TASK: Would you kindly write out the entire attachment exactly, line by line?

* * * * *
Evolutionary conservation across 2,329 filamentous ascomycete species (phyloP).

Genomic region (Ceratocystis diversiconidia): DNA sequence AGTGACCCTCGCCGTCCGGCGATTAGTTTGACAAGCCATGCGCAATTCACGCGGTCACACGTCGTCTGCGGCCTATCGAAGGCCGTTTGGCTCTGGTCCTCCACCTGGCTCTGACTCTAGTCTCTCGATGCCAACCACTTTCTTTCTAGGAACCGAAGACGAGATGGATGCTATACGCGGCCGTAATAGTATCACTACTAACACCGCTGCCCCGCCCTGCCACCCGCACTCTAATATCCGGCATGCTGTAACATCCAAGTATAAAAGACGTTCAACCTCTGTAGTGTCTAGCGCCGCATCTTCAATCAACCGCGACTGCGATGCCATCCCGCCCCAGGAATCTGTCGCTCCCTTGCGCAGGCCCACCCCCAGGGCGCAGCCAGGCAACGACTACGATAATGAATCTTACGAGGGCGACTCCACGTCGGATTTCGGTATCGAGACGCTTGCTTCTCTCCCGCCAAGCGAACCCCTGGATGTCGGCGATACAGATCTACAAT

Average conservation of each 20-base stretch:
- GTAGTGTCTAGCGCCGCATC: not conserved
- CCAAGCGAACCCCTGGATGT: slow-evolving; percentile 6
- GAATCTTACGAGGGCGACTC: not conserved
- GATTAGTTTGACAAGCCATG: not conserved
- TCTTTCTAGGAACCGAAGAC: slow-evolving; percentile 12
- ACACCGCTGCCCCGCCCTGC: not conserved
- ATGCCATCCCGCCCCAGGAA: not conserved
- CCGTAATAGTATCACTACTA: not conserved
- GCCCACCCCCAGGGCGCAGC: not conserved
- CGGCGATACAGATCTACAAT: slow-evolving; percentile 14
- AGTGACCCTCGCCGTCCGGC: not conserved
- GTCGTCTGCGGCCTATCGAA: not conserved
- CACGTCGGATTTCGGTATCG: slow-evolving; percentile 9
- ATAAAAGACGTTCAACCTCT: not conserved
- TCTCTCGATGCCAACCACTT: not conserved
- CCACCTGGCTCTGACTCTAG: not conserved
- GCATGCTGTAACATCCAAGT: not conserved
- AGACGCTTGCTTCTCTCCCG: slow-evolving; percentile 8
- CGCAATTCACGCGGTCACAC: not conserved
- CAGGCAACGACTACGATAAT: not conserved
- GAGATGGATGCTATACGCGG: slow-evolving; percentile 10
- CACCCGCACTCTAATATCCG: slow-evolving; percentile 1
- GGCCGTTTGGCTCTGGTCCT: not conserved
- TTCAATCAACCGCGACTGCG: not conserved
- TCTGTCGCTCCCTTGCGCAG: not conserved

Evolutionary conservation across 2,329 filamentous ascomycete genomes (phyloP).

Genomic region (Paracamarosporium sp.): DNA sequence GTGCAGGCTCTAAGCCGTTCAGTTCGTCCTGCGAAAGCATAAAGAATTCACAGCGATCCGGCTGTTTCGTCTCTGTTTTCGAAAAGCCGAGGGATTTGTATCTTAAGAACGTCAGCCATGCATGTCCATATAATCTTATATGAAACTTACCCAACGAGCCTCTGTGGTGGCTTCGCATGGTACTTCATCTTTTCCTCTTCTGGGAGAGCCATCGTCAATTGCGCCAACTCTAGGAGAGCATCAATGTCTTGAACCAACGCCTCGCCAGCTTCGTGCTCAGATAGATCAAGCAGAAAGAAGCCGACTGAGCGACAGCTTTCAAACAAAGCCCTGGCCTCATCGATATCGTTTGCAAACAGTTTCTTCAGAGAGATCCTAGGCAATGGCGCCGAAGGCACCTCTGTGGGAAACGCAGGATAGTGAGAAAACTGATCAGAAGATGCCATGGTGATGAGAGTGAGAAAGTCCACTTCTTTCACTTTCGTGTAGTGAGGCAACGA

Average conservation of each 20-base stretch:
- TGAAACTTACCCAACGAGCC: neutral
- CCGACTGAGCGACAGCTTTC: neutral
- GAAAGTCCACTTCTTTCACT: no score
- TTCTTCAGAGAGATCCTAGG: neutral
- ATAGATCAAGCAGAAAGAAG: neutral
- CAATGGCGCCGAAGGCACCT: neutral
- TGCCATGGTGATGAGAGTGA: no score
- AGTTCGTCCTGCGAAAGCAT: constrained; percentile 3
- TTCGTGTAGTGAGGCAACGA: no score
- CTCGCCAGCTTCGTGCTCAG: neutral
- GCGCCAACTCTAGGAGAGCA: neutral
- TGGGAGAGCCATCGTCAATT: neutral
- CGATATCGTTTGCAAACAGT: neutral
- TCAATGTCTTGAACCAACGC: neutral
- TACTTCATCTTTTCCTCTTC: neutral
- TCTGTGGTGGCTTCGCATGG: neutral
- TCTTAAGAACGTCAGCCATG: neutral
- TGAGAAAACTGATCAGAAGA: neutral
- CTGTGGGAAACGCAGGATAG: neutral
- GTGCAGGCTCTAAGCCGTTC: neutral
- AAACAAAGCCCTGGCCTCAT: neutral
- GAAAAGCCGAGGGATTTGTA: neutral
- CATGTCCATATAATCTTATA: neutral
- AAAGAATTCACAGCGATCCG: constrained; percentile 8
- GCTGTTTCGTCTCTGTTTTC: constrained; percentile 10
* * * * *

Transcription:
Evolutionary conservation across 2,329 filamentous ascomycete species (phyloP).

Genomic region (Ceratocystis diversiconidia): DNA sequence AGTGACCCTCGCCGTCCGGCGATTAGTTTGACAAGCCATGCGCAATTCACGCGGTCACACGTCGTCTGCGGCCTATCGAAGGCCGTTTGGCTCTGGTCCTCCACCTGGCTCTGACTCTAGTCTCTCGATGCCAACCACTTTCTTTCTAGGAACCGAAGACGAGATGGATGCTATACGCGGCCGTAATAGTATCACTACTAACACCGCTGCCCCGCCCTGCCACCCGCACTCTAATATCCGGCATGCTGTAACATCCAAGTATAAAAGACGTTCAACCTCTGTAGTGTCTAGCGCCGCATCTTCAATCAACCGCGACTGCGATGCCATCCCGCCCCAGGAATCTGTCGCTCCCTTGCGCAGGCCCACCCCCAGGGCGCAGCCAGGCAACGACTACGATAATGAATCTTACGAGGGCGACTCCACGTCGGATTTCGGTATCGAGACGCTTGCTTCTCTCCCGCCAAGCGAACCCCTGGATGTCGGCGATACAGATCTACAAT

Average conservation of each 20-base stretch:
- GTAGTGTCTAGCGCCGCATC: not conserved
- CCAAGCGAACCCCTGGATGT: slow-evolving; percentile 6
- GAATCTTACGAGGGCGACTC: not conserved
- GATTAGTTTGACAAGCCATG: not conserved
- TCTTTCTAGGAACCGAAGAC: slow-evolving; percentile 12
- ACACCGCTGCCCCGCCCTGC: not conserved
- ATGCCATCCCGCCCCAGGAA: not conserved
- CCGTAATAGTATCACTACTA: not conserved
- GCCCACCCCCAGGGCGCAGC: not conserved
- CGGCGATACAGATCTACAAT: slow-evolving; percentile 14
- AGTGACCCTCGCCGTCCGGC: not conserved
- GTCGTCTGCGGCCTATCGAA: not conserved
- CACGTCGGATTTCGGTATCG: slow-evolving; percentile 9
- ATAAAAGACGTTCAACCTCT: not conserved
- TCTCTCGATGCCAACCACTT: not conserved
- CCACCTGGCTCTGACTCTAG: not conserved
- GCATGCTGTAACATCCAAGT: not conserved
- AGACGCTTGCTTCTCTCCCG: slow-evolving; percentile 8
- CGCAATTCACGCGGTCACAC: not conserved
- CAGGCAACGACTACGATAAT: not conserved
- GAGATGGATGCTATACGCGG: slow-evolving; percentile 10
- CACCCGCACTCTAATATCCG: slow-evolving; percentile 1
- GGCCGTTTGGCTCTGGTCCT: not conserved
- TTCAATCAACCGCGACTGCG: not conserved
- TCTGTCGCTCCCTTGCGCAG: not conserved

Evolutionary conservation across 2,329 filamentous ascomycete genomes (phyloP).

Genomic region (Paracamarosporium sp.): DNA sequence GTGCAGGCTCTAAGCCGTTCAGTTCGTCCTGCGAAAGCATAAAGAATTCACAGCGATCCGGCTGTTTCGTCTCTGTTTTCGAAAAGCCGAGGGATTTGTATCTTAAGAACGTCAGCCATGCATGTCCATATAATCTTATATGAAACTTACCCAACGAGCCTCTGTGGTGGCTTCGCATGGTACTTCATCTTTTCCTCTTCTGGGAGAGCCATCGTCAATTGCGCCAACTCTAGGAGAGCATCAATGTCTTGAACCAACGCCTCGCCAGCTTCGTGCTCAGATAGATCAAGCAGAAAGAAGCCGACTGAGCGACAGCTTTCAAACAAAGCCCTGGCCTCATCGATATCGTTTGCAAACAGTTTCTTCAGAGAGATCCTAGGCAATGGCGCCGAAGGCACCTCTGTGGGAAACGCAGGATAGTGAGAAAACTGATCAGAAGATGCCATGGTGATGAGAGTGAGAAAGTCCACTTCTTTCACTTTCGTGTAGTGAGGCAACGA

Average conservation of each 20-base stretch:
- TGAAACTTACCCAACGAGCC: neutral
- CCGACTGAGCGACAGCTTTC: neutral
- GAAAGTCCACTTCTTTCACT: no score
- TTCTTCAGAGAGATCCTAGG: neutral
- ATAGATCAAGCAGAAAGAAG: neutral
- CAATGGCGCCGAAGGCACCT: neutral
- TGCCATGGTGATGAGAGTGA: no score
- AGTTCGTCCTGCGAAAGCAT: constrained; percentile 3
- TTCGTGTAGTGAGGCAACGA: no score
- CTCGCCAGCTTCGTGCTCAG: neutral
- GCGCCAACTCTAGGAGAGCA: neutral
- TGGGAGAGCCATCGTCAATT: neutral
- CGATATCGTTTGCAAACAGT: neutral
- TCAATGTCTTGAACCAACGC: neutral
- TACTTCATCTTTTCCTCTTC: neutral
- TCTGTGGTGGCTTCGCATGG: neutral
- TCTTAAGAACGTCAGCCATG: neutral
- TGAGAAAACTGATCAGAAGA: neutral
- CTGTGGGAAACGCAGGATAG: neutral
- GTGCAGGCTCTAAGCCGTTC: neutral
- AAACAAAGCCCTGGCCTCAT: neutral
- GAAAAGCCGAGGGATTTGTA: neutral
- CATGTCCATATAATCTTATA: neutral
- AAAGAATTCACAGCGATCCG: constrained; percentile 8
- GCTGTTTCGTCTCTGTTTTC: constrained; percentile 10